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Podcast 317 - Wheaton Laboratory Update Part 1  RSS feed

Cassie Langstraat
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Credit: Vida Norris

Paul Wheaton opens with the declaration that this could be the most important podcast of all times since the podcast is going to focus on the least talked about but in Paul's view, most important, aspect of permaculture:


Paul and Jocelyn describe the 20 month long “party” with having over 200 guests and visitors staying at wheaton labs, experimenting with different aspects of community living. Paul gives an overview of some of the new changes they will implement at Wheaton Labs with the community set up, like how they will no longer have people reside in their home or have a kitchen commander.

Paul points out that the recipe they were using for community was much better than many other communities he had experienced, but it still fell short. He makes it clear that they aren't intending to throw anyone under the bus with this discussion, but want to talk about this important aspect of permaculture in the hopes of improving it and finding the solutions to make it work. Paul also expresses that he feels it's his fault that it did not work out, being a badly designed system which he hopes to improve on.

They go into the new system, which is the ant village and deep roots design. They discuss how “obligation is poison” which Paul felt was part of the reason things did not work out, since everyone felt obligated to work or get things done, which can take the passion out of the activity itself.

Another big change will be how big equipment is used. They circle back to make clear that the situation with everyone leaving Wheaton Labs was more or less organic, with everyone leaving at different times and for their own reasons (ie. time they commited to was up or getting a job etc.)

Paul gives a few more details about how the ant village and gappers will work in general, and how himself and Jocelyn will be less involved in the system but still there as a support in different ways.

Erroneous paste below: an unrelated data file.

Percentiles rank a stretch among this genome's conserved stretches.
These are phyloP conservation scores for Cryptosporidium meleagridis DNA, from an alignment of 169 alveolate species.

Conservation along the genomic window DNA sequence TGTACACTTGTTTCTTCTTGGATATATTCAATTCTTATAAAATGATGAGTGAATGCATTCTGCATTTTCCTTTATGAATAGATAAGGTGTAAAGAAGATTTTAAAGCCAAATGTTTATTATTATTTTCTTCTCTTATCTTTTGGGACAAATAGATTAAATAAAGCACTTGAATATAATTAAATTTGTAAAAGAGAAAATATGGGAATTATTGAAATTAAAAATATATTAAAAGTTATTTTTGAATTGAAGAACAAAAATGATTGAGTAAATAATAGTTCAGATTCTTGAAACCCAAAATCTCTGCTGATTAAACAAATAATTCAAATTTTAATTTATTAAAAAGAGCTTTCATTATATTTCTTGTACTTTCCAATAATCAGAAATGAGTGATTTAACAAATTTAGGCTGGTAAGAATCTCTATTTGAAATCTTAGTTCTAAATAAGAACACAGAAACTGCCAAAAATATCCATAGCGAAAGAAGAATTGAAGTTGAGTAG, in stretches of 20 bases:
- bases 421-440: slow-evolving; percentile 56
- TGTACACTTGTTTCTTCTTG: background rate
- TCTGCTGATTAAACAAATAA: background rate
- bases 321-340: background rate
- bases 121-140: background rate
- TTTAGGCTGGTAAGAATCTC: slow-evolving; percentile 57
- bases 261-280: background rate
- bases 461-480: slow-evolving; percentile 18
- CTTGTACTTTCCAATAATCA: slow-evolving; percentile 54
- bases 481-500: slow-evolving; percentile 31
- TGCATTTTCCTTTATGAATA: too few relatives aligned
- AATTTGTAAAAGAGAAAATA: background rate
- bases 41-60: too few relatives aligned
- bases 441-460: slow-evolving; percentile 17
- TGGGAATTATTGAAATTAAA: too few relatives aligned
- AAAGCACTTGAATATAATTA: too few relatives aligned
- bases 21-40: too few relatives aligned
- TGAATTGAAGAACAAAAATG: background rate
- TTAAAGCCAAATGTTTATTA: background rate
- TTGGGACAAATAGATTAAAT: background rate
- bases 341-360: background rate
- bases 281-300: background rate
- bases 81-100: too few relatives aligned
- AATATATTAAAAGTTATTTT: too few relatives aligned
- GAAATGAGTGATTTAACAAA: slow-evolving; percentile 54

Wofati 0.7 is going to be dedicated to gappers and ants, the center point for a tool library, and community kitchen.

Paul discusses his philosophy that if you are going to build something, you need some level of predictability. He shares that the “flake out factor” is the straw that broke the camels back, since continuously asking people to come through on something and then having them not, is debilitating in many ways.

Another problem they had was enormous amounts of time was taken up by equipment repair or building infrastructure instead of gaining experiences in permaculture and natural building etc that would be more enjoyable, which took its toll on people.

Paul and Jocelyn discuss some of the more intricate problems of community living and sharing a space and how the hardworking, responsible people whom they want to be a part of the community are often those who can't come for long periods of time.

They dig deeper into the specific downsides of community living. First off, Paul and Jocelyn talk about how when people leave Wheaton Labs after making mistakes, they make a point of not talking about it in podcasts or on the permies forums to protect the integrity of the people and their lives.

Paul vents a bit on the flake-out factor again, which ultimately was the biggest problem in the end since things had devolved so much at that point.

Jocelyn points out how Wheaton Labs is an experimental space, and trial and error is a big part of it which could lead to different issues and frustrations. They start to give the example of the fence scenario, and then the podcast finishes to continue on in part two.

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paul wheaton
master steward
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Location: missoula, montana (zone 4)
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Four hours of stuff has already been sent to cassie. Two more hours have been recorded and not yet sent to cassie. We have about two more hours of stuff to record.
Jon Nyman
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Listening to the podcast today reminded me of the "tragedy of the commons." That sounds like what Wheaton was dealing with. A well known problem. How to deal with it when trying to live in a community setting I have no idea. But understanding what the problem is at its core is important. It sounds like they are on there way with 2.0 of taking care of it. It is unfortunate that we don't care as much when we don't feel ownership, but that seems to be what is built into our minds. Since people don't stay very long on the land I wonder if you can expect too much from others, since they don't have ownership.
River Klein
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I like the idea of world domination! As long as it benefits everyone! . I've wanted to get into permaculture for a long time and my well do so with the info you and everyone provide. I'm also seriously into aquaculture / aquaponics.

Hoping to learn more about those things.

Thanks for your efforts and info.
Hey! Wanna see my flashlight? It looks like this tiny ad:
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